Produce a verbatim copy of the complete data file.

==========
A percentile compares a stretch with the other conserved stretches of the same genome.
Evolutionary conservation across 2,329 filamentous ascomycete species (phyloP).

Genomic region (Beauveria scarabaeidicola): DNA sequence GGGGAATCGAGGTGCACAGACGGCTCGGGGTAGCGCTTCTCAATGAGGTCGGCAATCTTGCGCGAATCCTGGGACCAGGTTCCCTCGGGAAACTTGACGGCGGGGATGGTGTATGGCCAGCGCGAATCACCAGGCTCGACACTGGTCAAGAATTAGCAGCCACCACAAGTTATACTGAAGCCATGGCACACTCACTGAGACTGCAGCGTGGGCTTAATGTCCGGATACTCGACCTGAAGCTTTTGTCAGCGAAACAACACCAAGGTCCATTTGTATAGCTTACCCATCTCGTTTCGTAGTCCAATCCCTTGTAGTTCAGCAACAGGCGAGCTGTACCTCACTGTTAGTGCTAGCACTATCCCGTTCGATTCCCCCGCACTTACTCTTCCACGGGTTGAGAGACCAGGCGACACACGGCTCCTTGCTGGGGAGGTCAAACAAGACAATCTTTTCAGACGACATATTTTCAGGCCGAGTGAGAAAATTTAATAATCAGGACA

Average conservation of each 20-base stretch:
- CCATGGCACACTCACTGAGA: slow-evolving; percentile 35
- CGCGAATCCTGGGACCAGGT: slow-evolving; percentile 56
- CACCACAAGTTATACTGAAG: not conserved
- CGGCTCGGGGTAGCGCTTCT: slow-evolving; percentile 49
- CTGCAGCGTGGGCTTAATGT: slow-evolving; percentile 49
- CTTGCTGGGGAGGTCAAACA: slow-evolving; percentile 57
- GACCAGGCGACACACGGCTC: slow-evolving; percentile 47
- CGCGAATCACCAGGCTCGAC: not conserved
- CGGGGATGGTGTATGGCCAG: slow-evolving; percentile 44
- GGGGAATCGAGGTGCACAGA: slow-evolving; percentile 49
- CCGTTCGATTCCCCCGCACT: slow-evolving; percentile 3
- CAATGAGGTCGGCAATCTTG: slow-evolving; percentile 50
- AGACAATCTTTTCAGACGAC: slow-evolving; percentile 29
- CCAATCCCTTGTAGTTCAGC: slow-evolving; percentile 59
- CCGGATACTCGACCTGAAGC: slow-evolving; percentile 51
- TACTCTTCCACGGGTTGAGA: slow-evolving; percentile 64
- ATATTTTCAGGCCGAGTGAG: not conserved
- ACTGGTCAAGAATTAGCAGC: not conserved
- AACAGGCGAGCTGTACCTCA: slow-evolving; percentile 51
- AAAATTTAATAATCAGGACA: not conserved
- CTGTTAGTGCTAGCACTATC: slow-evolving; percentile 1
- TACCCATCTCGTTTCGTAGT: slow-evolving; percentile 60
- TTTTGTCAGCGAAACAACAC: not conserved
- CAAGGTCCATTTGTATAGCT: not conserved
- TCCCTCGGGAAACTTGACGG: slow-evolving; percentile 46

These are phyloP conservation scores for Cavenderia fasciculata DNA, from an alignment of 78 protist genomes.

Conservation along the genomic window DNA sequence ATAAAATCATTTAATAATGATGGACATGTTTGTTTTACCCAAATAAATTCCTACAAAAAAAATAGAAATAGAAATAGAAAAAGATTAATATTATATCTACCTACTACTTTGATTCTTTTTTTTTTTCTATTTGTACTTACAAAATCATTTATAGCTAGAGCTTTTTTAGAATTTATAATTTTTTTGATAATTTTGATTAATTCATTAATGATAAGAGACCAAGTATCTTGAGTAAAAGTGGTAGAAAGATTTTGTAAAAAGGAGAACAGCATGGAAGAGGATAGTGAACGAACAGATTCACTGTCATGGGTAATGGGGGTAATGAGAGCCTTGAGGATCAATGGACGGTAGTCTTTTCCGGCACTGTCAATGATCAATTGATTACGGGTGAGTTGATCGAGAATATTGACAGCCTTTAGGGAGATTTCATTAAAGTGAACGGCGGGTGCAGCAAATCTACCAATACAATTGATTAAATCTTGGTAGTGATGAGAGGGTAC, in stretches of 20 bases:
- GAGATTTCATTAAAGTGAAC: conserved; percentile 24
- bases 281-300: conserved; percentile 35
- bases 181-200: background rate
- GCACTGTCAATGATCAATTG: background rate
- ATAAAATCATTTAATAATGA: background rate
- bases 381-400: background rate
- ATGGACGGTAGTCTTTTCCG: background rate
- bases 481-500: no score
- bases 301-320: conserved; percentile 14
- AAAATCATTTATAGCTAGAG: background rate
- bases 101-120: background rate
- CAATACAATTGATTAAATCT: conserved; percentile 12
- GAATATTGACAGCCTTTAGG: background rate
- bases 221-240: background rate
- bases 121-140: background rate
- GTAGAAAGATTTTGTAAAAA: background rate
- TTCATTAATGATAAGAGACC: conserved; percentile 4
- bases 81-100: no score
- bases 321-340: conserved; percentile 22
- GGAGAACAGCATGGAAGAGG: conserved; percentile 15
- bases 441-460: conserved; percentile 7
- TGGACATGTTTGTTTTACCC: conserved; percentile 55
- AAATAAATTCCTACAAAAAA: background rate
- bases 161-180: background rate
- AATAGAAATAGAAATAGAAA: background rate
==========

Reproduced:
A percentile compares a stretch with the other conserved stretches of the same genome.
Evolutionary conservation across 2,329 filamentous ascomycete species (phyloP).

Genomic region (Beauveria scarabaeidicola): DNA sequence GGGGAATCGAGGTGCACAGACGGCTCGGGGTAGCGCTTCTCAATGAGGTCGGCAATCTTGCGCGAATCCTGGGACCAGGTTCCCTCGGGAAACTTGACGGCGGGGATGGTGTATGGCCAGCGCGAATCACCAGGCTCGACACTGGTCAAGAATTAGCAGCCACCACAAGTTATACTGAAGCCATGGCACACTCACTGAGACTGCAGCGTGGGCTTAATGTCCGGATACTCGACCTGAAGCTTTTGTCAGCGAAACAACACCAAGGTCCATTTGTATAGCTTACCCATCTCGTTTCGTAGTCCAATCCCTTGTAGTTCAGCAACAGGCGAGCTGTACCTCACTGTTAGTGCTAGCACTATCCCGTTCGATTCCCCCGCACTTACTCTTCCACGGGTTGAGAGACCAGGCGACACACGGCTCCTTGCTGGGGAGGTCAAACAAGACAATCTTTTCAGACGACATATTTTCAGGCCGAGTGAGAAAATTTAATAATCAGGACA

Average conservation of each 20-base stretch:
- CCATGGCACACTCACTGAGA: slow-evolving; percentile 35
- CGCGAATCCTGGGACCAGGT: slow-evolving; percentile 56
- CACCACAAGTTATACTGAAG: not conserved
- CGGCTCGGGGTAGCGCTTCT: slow-evolving; percentile 49
- CTGCAGCGTGGGCTTAATGT: slow-evolving; percentile 49
- CTTGCTGGGGAGGTCAAACA: slow-evolving; percentile 57
- GACCAGGCGACACACGGCTC: slow-evolving; percentile 47
- CGCGAATCACCAGGCTCGAC: not conserved
- CGGGGATGGTGTATGGCCAG: slow-evolving; percentile 44
- GGGGAATCGAGGTGCACAGA: slow-evolving; percentile 49
- CCGTTCGATTCCCCCGCACT: slow-evolving; percentile 3
- CAATGAGGTCGGCAATCTTG: slow-evolving; percentile 50
- AGACAATCTTTTCAGACGAC: slow-evolving; percentile 29
- CCAATCCCTTGTAGTTCAGC: slow-evolving; percentile 59
- CCGGATACTCGACCTGAAGC: slow-evolving; percentile 51
- TACTCTTCCACGGGTTGAGA: slow-evolving; percentile 64
- ATATTTTCAGGCCGAGTGAG: not conserved
- ACTGGTCAAGAATTAGCAGC: not conserved
- AACAGGCGAGCTGTACCTCA: slow-evolving; percentile 51
- AAAATTTAATAATCAGGACA: not conserved
- CTGTTAGTGCTAGCACTATC: slow-evolving; percentile 1
- TACCCATCTCGTTTCGTAGT: slow-evolving; percentile 60
- TTTTGTCAGCGAAACAACAC: not conserved
- CAAGGTCCATTTGTATAGCT: not conserved
- TCCCTCGGGAAACTTGACGG: slow-evolving; percentile 46

These are phyloP conservation scores for Cavenderia fasciculata DNA, from an alignment of 78 protist genomes.

Conservation along the genomic window DNA sequence ATAAAATCATTTAATAATGATGGACATGTTTGTTTTACCCAAATAAATTCCTACAAAAAAAATAGAAATAGAAATAGAAAAAGATTAATATTATATCTACCTACTACTTTGATTCTTTTTTTTTTTCTATTTGTACTTACAAAATCATTTATAGCTAGAGCTTTTTTAGAATTTATAATTTTTTTGATAATTTTGATTAATTCATTAATGATAAGAGACCAAGTATCTTGAGTAAAAGTGGTAGAAAGATTTTGTAAAAAGGAGAACAGCATGGAAGAGGATAGTGAACGAACAGATTCACTGTCATGGGTAATGGGGGTAATGAGAGCCTTGAGGATCAATGGACGGTAGTCTTTTCCGGCACTGTCAATGATCAATTGATTACGGGTGAGTTGATCGAGAATATTGACAGCCTTTAGGGAGATTTCATTAAAGTGAACGGCGGGTGCAGCAAATCTACCAATACAATTGATTAAATCTTGGTAGTGATGAGAGGGTAC, in stretches of 20 bases:
- GAGATTTCATTAAAGTGAAC: conserved; percentile 24
- bases 281-300: conserved; percentile 35
- bases 181-200: background rate
- GCACTGTCAATGATCAATTG: background rate
- ATAAAATCATTTAATAATGA: background rate
- bases 381-400: background rate
- ATGGACGGTAGTCTTTTCCG: background rate
- bases 481-500: no score
- bases 301-320: conserved; percentile 14
- AAAATCATTTATAGCTAGAG: background rate
- bases 101-120: background rate
- CAATACAATTGATTAAATCT: conserved; percentile 12
- GAATATTGACAGCCTTTAGG: background rate
- bases 221-240: background rate
- bases 121-140: background rate
- GTAGAAAGATTTTGTAAAAA: background rate
- TTCATTAATGATAAGAGACC: conserved; percentile 4
- bases 81-100: no score
- bases 321-340: conserved; percentile 22
- GGAGAACAGCATGGAAGAGG: conserved; percentile 15
- bases 441-460: conserved; percentile 7
- TGGACATGTTTGTTTTACCC: conserved; percentile 55
- AAATAAATTCCTACAAAAAA: background rate
- bases 161-180: background rate
- AATAGAAATAGAAATAGAAA: background rate